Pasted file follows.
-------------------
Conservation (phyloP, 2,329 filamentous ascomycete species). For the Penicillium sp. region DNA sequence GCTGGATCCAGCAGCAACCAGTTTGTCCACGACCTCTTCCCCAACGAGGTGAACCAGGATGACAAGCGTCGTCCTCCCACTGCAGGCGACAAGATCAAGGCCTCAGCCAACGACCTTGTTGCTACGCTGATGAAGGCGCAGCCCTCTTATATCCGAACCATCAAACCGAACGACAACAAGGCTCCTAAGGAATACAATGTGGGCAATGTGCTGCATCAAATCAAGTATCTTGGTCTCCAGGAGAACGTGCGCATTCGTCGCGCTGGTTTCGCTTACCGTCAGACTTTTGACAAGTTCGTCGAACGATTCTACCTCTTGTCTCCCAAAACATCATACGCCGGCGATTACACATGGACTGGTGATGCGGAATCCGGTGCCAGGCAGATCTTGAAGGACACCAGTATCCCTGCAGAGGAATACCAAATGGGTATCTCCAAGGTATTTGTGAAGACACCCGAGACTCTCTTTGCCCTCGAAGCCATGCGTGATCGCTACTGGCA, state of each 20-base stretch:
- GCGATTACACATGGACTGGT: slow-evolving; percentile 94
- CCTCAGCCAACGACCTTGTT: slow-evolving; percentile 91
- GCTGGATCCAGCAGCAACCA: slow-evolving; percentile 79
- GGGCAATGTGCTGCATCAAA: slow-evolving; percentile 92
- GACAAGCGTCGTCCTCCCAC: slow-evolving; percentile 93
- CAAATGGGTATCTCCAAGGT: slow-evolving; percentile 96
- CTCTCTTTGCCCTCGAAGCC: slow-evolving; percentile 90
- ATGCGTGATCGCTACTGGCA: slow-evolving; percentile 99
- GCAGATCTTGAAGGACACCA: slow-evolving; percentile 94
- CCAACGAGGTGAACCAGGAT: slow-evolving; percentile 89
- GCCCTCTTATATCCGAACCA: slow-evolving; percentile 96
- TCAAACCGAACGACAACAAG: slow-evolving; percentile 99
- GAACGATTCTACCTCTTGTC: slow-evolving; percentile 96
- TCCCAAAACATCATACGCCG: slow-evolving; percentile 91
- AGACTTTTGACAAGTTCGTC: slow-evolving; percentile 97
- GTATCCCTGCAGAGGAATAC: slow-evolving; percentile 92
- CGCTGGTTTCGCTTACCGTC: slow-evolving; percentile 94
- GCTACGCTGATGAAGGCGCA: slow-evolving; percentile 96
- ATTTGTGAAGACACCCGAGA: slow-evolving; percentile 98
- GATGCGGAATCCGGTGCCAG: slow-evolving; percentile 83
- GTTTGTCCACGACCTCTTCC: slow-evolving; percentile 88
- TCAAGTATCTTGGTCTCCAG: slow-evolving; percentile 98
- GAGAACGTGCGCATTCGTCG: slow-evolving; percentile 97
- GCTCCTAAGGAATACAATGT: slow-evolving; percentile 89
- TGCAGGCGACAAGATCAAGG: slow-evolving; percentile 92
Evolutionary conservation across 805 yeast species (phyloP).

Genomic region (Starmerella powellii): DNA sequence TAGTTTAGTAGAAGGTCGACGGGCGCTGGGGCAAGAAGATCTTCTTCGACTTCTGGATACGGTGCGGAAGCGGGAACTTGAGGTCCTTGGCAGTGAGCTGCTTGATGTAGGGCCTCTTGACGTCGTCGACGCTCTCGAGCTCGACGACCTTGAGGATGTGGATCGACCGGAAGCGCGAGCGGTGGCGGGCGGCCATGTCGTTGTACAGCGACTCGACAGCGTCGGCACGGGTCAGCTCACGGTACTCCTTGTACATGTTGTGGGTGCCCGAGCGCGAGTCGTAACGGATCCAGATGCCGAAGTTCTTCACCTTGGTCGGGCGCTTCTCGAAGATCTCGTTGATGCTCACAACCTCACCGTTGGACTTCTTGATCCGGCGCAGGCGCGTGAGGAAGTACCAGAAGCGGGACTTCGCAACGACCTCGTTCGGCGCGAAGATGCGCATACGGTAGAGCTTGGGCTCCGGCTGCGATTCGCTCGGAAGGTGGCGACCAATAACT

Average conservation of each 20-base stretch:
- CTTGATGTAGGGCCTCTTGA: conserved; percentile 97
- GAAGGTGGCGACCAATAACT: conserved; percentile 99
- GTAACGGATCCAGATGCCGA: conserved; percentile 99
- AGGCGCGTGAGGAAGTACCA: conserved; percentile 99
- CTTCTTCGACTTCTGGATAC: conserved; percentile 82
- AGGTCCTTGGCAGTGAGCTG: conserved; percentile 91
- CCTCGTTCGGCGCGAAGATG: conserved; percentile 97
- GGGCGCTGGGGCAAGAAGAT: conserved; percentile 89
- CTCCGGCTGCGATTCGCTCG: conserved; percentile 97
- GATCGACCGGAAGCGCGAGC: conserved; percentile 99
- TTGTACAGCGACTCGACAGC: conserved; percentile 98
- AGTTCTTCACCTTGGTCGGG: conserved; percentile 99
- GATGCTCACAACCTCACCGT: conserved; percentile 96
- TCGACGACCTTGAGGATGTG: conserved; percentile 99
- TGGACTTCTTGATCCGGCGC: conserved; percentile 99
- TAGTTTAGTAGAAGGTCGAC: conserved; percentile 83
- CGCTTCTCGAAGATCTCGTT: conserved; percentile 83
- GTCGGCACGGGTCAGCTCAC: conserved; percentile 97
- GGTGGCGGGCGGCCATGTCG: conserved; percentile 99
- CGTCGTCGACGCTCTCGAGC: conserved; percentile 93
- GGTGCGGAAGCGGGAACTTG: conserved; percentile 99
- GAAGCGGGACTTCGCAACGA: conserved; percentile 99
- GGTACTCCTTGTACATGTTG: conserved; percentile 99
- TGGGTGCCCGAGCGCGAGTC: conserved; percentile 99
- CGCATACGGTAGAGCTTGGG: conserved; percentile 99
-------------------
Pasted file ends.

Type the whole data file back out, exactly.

Conservation (phyloP, 2,329 filamentous ascomycete species). For the Penicillium sp. region DNA sequence GCTGGATCCAGCAGCAACCAGTTTGTCCACGACCTCTTCCCCAACGAGGTGAACCAGGATGACAAGCGTCGTCCTCCCACTGCAGGCGACAAGATCAAGGCCTCAGCCAACGACCTTGTTGCTACGCTGATGAAGGCGCAGCCCTCTTATATCCGAACCATCAAACCGAACGACAACAAGGCTCCTAAGGAATACAATGTGGGCAATGTGCTGCATCAAATCAAGTATCTTGGTCTCCAGGAGAACGTGCGCATTCGTCGCGCTGGTTTCGCTTACCGTCAGACTTTTGACAAGTTCGTCGAACGATTCTACCTCTTGTCTCCCAAAACATCATACGCCGGCGATTACACATGGACTGGTGATGCGGAATCCGGTGCCAGGCAGATCTTGAAGGACACCAGTATCCCTGCAGAGGAATACCAAATGGGTATCTCCAAGGTATTTGTGAAGACACCCGAGACTCTCTTTGCCCTCGAAGCCATGCGTGATCGCTACTGGCA, state of each 20-base stretch:
- GCGATTACACATGGACTGGT: slow-evolving; percentile 94
- CCTCAGCCAACGACCTTGTT: slow-evolving; percentile 91
- GCTGGATCCAGCAGCAACCA: slow-evolving; percentile 79
- GGGCAATGTGCTGCATCAAA: slow-evolving; percentile 92
- GACAAGCGTCGTCCTCCCAC: slow-evolving; percentile 93
- CAAATGGGTATCTCCAAGGT: slow-evolving; percentile 96
- CTCTCTTTGCCCTCGAAGCC: slow-evolving; percentile 90
- ATGCGTGATCGCTACTGGCA: slow-evolving; percentile 99
- GCAGATCTTGAAGGACACCA: slow-evolving; percentile 94
- CCAACGAGGTGAACCAGGAT: slow-evolving; percentile 89
- GCCCTCTTATATCCGAACCA: slow-evolving; percentile 96
- TCAAACCGAACGACAACAAG: slow-evolving; percentile 99
- GAACGATTCTACCTCTTGTC: slow-evolving; percentile 96
- TCCCAAAACATCATACGCCG: slow-evolving; percentile 91
- AGACTTTTGACAAGTTCGTC: slow-evolving; percentile 97
- GTATCCCTGCAGAGGAATAC: slow-evolving; percentile 92
- CGCTGGTTTCGCTTACCGTC: slow-evolving; percentile 94
- GCTACGCTGATGAAGGCGCA: slow-evolving; percentile 96
- ATTTGTGAAGACACCCGAGA: slow-evolving; percentile 98
- GATGCGGAATCCGGTGCCAG: slow-evolving; percentile 83
- GTTTGTCCACGACCTCTTCC: slow-evolving; percentile 88
- TCAAGTATCTTGGTCTCCAG: slow-evolving; percentile 98
- GAGAACGTGCGCATTCGTCG: slow-evolving; percentile 97
- GCTCCTAAGGAATACAATGT: slow-evolving; percentile 89
- TGCAGGCGACAAGATCAAGG: slow-evolving; percentile 92
Evolutionary conservation across 805 yeast species (phyloP).

Genomic region (Starmerella powellii): DNA sequence TAGTTTAGTAGAAGGTCGACGGGCGCTGGGGCAAGAAGATCTTCTTCGACTTCTGGATACGGTGCGGAAGCGGGAACTTGAGGTCCTTGGCAGTGAGCTGCTTGATGTAGGGCCTCTTGACGTCGTCGACGCTCTCGAGCTCGACGACCTTGAGGATGTGGATCGACCGGAAGCGCGAGCGGTGGCGGGCGGCCATGTCGTTGTACAGCGACTCGACAGCGTCGGCACGGGTCAGCTCACGGTACTCCTTGTACATGTTGTGGGTGCCCGAGCGCGAGTCGTAACGGATCCAGATGCCGAAGTTCTTCACCTTGGTCGGGCGCTTCTCGAAGATCTCGTTGATGCTCACAACCTCACCGTTGGACTTCTTGATCCGGCGCAGGCGCGTGAGGAAGTACCAGAAGCGGGACTTCGCAACGACCTCGTTCGGCGCGAAGATGCGCATACGGTAGAGCTTGGGCTCCGGCTGCGATTCGCTCGGAAGGTGGCGACCAATAACT

Average conservation of each 20-base stretch:
- CTTGATGTAGGGCCTCTTGA: conserved; percentile 97
- GAAGGTGGCGACCAATAACT: conserved; percentile 99
- GTAACGGATCCAGATGCCGA: conserved; percentile 99
- AGGCGCGTGAGGAAGTACCA: conserved; percentile 99
- CTTCTTCGACTTCTGGATAC: conserved; percentile 82
- AGGTCCTTGGCAGTGAGCTG: conserved; percentile 91
- CCTCGTTCGGCGCGAAGATG: conserved; percentile 97
- GGGCGCTGGGGCAAGAAGAT: conserved; percentile 89
- CTCCGGCTGCGATTCGCTCG: conserved; percentile 97
- GATCGACCGGAAGCGCGAGC: conserved; percentile 99
- TTGTACAGCGACTCGACAGC: conserved; percentile 98
- AGTTCTTCACCTTGGTCGGG: conserved; percentile 99
- GATGCTCACAACCTCACCGT: conserved; percentile 96
- TCGACGACCTTGAGGATGTG: conserved; percentile 99
- TGGACTTCTTGATCCGGCGC: conserved; percentile 99
- TAGTTTAGTAGAAGGTCGAC: conserved; percentile 83
- CGCTTCTCGAAGATCTCGTT: conserved; percentile 83
- GTCGGCACGGGTCAGCTCAC: conserved; percentile 97
- GGTGGCGGGCGGCCATGTCG: conserved; percentile 99
- CGTCGTCGACGCTCTCGAGC: conserved; percentile 93
- GGTGCGGAAGCGGGAACTTG: conserved; percentile 99
- GAAGCGGGACTTCGCAACGA: conserved; percentile 99
- GGTACTCCTTGTACATGTTG: conserved; percentile 99
- TGGGTGCCCGAGCGCGAGTC: conserved; percentile 99
- CGCATACGGTAGAGCTTGGG: conserved; percentile 99